How and Why to Compare Mortgage Lenders
Shopping for a mortgage loan requires you to do quite a bit of homework. You must examine your own finances, review your credit reports for accuracy, compare mortgage lenders and terms, and more. This article gives you a blueprint for success.
But this homework is necessary and important, and it should therefore not be neglected. After all, you will have your mortgage loan for quite some time -- either until you sell the home, refinance the loan, or sell the home. In any case, you need to conduct thorough research to protect your own financial interests.
This article will focus on one particular area of search. In this article, I'll explain how to compare one mortgage lender to another in order to find the best mortgage terms for your needs. So let's begin:
Why Compare Lenders Anyway?
You wouldn't walk onto a car lot and buy the first car you liked without driving it, researching the features, and comparing it to other models. The same is true when it comes to mortgage loans and lenders, except there's a lot more money on the line.
Some home buyers think that they will be offered the same mortgage deal by different lenders simply based on their credit score, financial background, etc. But this is not the case at all. When shopping for mortgage loan and comparing lenders to one another, you could ten different quotes from ten different lending institutions.
The reason for these differences has to do with the mortgage lenders themselves. Each company will view you in slightly different ways. They will interpret your credit score in slightly different ways, as far as labeling you as a high risk or a low one. In addition, some lenders have higher overheads / operating costs than others, so they must pass on some of this expense to their customers (usually in the form of fees).
That is why it's so important to compare lenders and to carefully review the information they present to you, ideally with a financial advisor of some kind (or at least someone who is mortgage-savvy).
So what should you be looking for during this process? Well, a lot actually. But let's focus on three of the most important considerations -- interest rates, closing costs, and penalties.
1. Interest Rate
For most home buyers, this is the first thing that comes to mind when they compare one mortgage lender to another. The reasons are obvious, as the interest rate will directly influence the amount of money you pay each month.
But here's what many home buyers don't know. The interest rate offered by mortgage lenders will vary from one lender to the next, based on (A) how they interpret your creditworthiness, (B) how their business is doing in general, and (C) what kind of costs are associated with closing the loan.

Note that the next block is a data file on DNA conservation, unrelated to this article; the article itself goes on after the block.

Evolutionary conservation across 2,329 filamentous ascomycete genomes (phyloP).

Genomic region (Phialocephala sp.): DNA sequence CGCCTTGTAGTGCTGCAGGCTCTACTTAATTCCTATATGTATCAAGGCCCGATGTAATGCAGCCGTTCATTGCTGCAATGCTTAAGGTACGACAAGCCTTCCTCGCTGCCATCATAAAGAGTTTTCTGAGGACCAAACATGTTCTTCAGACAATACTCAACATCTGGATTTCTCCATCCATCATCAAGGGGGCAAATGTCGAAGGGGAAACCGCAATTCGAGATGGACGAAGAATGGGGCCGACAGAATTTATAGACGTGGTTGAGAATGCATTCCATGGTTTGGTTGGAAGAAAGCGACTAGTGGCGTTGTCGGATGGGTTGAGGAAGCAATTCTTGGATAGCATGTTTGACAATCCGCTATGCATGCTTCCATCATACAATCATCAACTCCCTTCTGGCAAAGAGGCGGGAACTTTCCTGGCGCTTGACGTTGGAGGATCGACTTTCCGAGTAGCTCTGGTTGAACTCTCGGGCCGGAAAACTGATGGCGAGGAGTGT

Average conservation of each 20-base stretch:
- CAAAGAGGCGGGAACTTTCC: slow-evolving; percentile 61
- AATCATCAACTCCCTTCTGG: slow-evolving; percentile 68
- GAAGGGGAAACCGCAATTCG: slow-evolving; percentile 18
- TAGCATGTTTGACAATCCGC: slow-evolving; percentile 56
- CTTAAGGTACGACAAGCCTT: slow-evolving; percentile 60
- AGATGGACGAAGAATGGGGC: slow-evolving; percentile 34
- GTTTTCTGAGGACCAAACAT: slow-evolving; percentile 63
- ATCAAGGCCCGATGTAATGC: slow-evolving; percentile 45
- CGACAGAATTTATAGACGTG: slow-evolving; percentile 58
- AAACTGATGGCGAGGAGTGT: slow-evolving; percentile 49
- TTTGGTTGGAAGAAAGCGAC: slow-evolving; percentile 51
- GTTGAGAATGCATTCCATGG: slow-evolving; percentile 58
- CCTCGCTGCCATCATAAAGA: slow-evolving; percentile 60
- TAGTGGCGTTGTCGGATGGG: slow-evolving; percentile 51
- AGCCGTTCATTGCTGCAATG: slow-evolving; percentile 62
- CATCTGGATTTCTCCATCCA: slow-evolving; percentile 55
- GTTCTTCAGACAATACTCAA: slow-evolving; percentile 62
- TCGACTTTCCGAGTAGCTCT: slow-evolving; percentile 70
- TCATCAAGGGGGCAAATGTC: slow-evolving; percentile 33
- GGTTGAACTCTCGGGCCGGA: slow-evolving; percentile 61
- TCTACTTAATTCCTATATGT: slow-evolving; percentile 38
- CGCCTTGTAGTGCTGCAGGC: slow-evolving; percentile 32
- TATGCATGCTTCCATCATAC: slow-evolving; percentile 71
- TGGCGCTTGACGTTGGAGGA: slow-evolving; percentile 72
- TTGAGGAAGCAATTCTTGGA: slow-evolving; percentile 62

So when you compare lenders prior to signing the "dotted line," be sure you have a clear understanding of the interest rate being offered. Is it a fixed rate for the life of the loan? Or is it a variable rate that will adjust and increase in five years? If it does adjust, what can you expect in terms of a higher mortgage payment each month? These are all questions you need to ask in advance when comparing mortgage lenders and the loans they offer you.
2. Other Costs and Fees
Collectively, these costs are referred to as closing costs, and payment is often deferred until the closing / settlement process. Many home buyers fail to ask about these costs in advance and are therefore shocked when closing time comes around. When your compare mortgage lenders prior to taking on a loan, ask about these costs in advance.
The lender is required by law to give you an estimate of what they will be. This is called the "good faith estimate," and it gives you a general idea of what your closing costs will be. Of course, mortgage lenders are notorious for providing good faith estimates that are on the low side, and then charging more at the actual closing. But at least it gives you an idea.
3. Penalties of Any Kind
Find out about penalties. For example, some lenders will charge you a penalty if you try to pay more than the balance due. In other words, if you try to pay the mortgage loan off early by making bigger payments, the lender may charge a penalty for it. After all, they want you in it for the long haul, because they make more money from interest that way. Ask about these penalties when you compare one lender to another.
Get an estimate of closing costs. This is called a "good faith estimate," the mortgage lenders are actually required by law to provide it to you in advance.